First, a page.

Call Recordings Help Companies in many ways.
Every call recording offers some benefits that you can’t get any other way. Marketing and sales departments find phone call metrics and measurements are crucial to their job success.
Here are 12 ways call recordings help companies.
Most businesses see an immediate and sometimes drastic impact in the performance of their employees. Perhaps when employees realize that their calls can be pulled up and listened to at any time, they are more mindful and work harder to get everything right. Maybe they want to impress the boss, or perhaps they’re afraid of being fired.
One of our valuable findings is — When phone conversations are recorded and scored, close rates massively improve. You can read more on this topic by following the link to a recent blog, Need Help Closing Sales? Start Scoring Phone Calls.
Call recording software, like Convirza, provides, analyzes phone calls and gives feedback within minutes. Companies know if employees were excellent on the call or if their phone skills are not on par.
Recorded calls afford the opportunity to discover patterns and weaknesses of individual employees. This information can be used to build training specifically for each worker. These conversations can also be used as the basis to develop training for new hires, as well as existing personnel. Specific examples of what went right during phone conversations and what didn’t can be used to inspire as well as correct.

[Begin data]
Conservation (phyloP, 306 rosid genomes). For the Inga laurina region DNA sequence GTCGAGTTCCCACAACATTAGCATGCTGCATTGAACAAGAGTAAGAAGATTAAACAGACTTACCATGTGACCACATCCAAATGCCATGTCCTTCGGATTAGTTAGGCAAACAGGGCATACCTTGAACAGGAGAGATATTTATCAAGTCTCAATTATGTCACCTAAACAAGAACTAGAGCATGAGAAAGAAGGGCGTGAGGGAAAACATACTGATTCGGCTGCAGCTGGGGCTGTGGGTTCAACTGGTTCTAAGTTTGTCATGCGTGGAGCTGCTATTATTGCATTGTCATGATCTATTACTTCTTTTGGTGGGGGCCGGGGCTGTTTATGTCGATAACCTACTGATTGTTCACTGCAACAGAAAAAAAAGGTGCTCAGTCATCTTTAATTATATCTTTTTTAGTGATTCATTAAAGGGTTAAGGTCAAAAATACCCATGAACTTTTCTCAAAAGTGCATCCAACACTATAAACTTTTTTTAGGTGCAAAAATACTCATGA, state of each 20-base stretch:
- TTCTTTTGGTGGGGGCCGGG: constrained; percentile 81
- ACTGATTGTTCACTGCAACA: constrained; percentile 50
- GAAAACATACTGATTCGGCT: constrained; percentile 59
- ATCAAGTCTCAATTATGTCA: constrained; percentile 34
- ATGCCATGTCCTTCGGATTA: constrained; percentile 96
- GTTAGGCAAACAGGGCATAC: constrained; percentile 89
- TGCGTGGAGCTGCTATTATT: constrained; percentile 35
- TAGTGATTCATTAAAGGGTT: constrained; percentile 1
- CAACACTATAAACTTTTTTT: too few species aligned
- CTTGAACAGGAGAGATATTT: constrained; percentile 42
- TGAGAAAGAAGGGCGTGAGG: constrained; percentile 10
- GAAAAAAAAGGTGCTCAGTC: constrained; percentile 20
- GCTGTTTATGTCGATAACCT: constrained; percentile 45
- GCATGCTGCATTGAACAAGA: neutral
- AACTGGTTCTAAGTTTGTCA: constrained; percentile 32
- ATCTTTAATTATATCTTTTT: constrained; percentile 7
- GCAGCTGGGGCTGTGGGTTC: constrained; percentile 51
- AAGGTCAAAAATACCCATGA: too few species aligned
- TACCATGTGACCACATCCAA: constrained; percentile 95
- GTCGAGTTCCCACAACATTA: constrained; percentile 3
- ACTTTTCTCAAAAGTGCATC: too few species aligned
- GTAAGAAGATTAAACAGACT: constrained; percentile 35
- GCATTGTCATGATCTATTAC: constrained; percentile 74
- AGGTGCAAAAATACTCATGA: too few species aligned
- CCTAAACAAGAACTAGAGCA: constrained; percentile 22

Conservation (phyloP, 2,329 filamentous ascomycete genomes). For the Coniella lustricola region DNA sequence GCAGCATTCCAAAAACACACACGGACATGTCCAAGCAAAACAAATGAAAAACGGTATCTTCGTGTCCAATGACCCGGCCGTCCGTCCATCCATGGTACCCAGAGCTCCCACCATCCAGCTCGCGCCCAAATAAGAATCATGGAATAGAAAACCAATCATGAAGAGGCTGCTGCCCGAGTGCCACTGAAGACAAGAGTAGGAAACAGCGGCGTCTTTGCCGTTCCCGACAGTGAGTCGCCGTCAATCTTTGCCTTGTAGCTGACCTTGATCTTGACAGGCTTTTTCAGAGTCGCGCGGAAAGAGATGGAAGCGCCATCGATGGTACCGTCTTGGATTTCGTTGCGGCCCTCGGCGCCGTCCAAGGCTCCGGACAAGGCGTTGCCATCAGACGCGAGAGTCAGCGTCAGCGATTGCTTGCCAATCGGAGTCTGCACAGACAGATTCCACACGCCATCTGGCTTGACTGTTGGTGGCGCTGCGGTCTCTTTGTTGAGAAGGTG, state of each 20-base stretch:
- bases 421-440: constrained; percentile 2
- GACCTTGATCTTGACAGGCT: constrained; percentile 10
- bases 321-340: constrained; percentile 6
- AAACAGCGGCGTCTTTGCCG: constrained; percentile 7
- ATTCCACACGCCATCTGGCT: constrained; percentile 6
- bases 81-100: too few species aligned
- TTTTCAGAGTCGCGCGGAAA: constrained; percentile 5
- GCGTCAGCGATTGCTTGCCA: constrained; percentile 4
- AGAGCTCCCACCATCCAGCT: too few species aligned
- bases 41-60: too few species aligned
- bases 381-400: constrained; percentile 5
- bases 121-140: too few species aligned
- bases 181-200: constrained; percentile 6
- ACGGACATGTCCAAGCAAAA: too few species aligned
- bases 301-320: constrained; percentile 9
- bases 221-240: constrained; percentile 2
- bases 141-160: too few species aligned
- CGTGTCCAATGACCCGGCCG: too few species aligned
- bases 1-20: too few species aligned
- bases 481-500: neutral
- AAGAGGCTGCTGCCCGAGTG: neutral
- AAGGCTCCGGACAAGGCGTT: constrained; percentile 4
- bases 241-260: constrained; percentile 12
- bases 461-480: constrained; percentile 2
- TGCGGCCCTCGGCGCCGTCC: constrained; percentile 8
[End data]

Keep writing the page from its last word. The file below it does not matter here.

By listening, you can get a clear picture of what’s going on in each department. Management blindspots are costly and dangerous. Call recordings monitor employee performance. To read more, see our blog, Tired of Broken Sales Promises – Get the Truth.
After evaluating phone calls, trends and call data can validate customer sentiment. Also, the perceptions of your customers or clients become evident. Convirza call tracking software features tagging abilities. Tags automatically categorize calls and can be customized to fit your business and initiatives.
Convirza’s call scores, call metrics, and Conversation Analytics® services are the artificial intelligence piece telling companies how consumers judge them.
These recordings can also be used for legal protection when customers or clients claim that they did not give the company permission to charge their credit card. Additionally, call recordings protect you if customers claim your representative misled them or lied to them.
To best protect the company, as well as ensure that each representative’s performance continually improves, it’s a best practice to review call tracking reports daily. Also, you should listen to a sampling of recorded calls. Small errors and deviations become evident early on while they’re still easy to fix.
Perhaps your employees don’t want to be recorded. The question is, “Why not?” Feedback is one of the best ways to continual improvement. Maybe your employees are comfortable where they are. Maybe they are scared of call recordings. They either don’t believe they need to work on getting better results. Or perhaps they are afraid that their poor performance will be documented. So to avoid evaluations and consequences some employees may resist call recordings.